Play dating sims for girls
Your character may speak of destiny and true love, but you as the player know better and are keeping a meta tally of all your conquests.
Japanese cultural critic Hiroki Azuma wrote in his translated book Otaku: Japan’s Database Animals about the contradiction of the dual desire for small narratives and grand non-narrative databases, little quantum set-pieces at the expense of a linear canon story.
But when playing dating sims you are actually being quizzed on how much you know about a particular character you’re after, either learned through attentiveness or knowledge of tropes.
Approaching the games in this manner leaves one much less disappointed when they don’t deliver a true vicarious romance experience.
Dating simulation games like Hatoful Boyfriend most often take the form of visual novels, interactive text adventures with images and animations accompanying the branching story.
Some dating sims even go as far as avoiding a common-route affection rating approach entirely, like that found in Hatoful Boyfriend, by prompting the explicit choice of what character you want to pursue during the beginning of the game.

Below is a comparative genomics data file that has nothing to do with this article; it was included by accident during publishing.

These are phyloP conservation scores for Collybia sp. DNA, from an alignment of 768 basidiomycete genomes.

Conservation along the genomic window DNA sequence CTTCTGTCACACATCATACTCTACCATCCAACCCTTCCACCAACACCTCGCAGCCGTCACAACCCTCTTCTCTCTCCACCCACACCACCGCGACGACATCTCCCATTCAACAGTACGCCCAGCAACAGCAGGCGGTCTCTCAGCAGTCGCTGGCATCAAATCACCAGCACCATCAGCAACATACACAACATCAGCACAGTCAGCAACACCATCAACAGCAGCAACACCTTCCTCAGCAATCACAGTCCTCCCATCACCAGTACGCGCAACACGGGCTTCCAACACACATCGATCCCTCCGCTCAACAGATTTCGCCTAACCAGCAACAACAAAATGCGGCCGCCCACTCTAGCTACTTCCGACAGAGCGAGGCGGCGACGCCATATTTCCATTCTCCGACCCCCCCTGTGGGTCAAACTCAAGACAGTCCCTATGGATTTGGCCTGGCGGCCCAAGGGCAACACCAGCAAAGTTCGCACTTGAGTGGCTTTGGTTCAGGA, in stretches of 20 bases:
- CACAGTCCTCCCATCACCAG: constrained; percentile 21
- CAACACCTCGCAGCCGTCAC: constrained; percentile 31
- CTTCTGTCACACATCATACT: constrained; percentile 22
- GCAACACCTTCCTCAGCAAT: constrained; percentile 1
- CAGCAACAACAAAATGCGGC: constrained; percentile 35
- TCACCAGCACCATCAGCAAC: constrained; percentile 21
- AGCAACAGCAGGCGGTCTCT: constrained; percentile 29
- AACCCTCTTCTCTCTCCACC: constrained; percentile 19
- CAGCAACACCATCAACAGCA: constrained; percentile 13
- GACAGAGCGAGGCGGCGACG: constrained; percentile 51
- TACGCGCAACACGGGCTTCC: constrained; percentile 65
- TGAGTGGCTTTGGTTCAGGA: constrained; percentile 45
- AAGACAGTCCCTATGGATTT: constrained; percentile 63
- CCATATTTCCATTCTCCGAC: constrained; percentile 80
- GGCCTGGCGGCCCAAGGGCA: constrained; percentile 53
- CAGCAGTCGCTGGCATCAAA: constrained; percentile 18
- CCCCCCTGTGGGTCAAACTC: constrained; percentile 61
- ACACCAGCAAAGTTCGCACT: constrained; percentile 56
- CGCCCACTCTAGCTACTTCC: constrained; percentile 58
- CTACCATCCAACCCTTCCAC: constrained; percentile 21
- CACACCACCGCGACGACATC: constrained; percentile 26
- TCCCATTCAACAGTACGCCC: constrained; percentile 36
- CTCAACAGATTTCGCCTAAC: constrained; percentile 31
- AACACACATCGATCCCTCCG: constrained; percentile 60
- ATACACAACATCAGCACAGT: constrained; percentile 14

This is usually done after a short introductory prologue and being given a narrative reason for the choice presentation, such as picking a classmate for a school project.
He pointed out the lack of gravity a character's death has in these kind of games, stemming from seeing the main character and surrounding characters die so many times and how to work with it.
"So basically, rather than the desire of 'I don't want the character to die, so I'll try to avoid it,' we put emphasis on the desire 'I don't want this story to die as is, so I'll try to avoid it,'" he explained.It’s a troubling view of human relations in general but it’s one that simple gameplay mechanics can handle.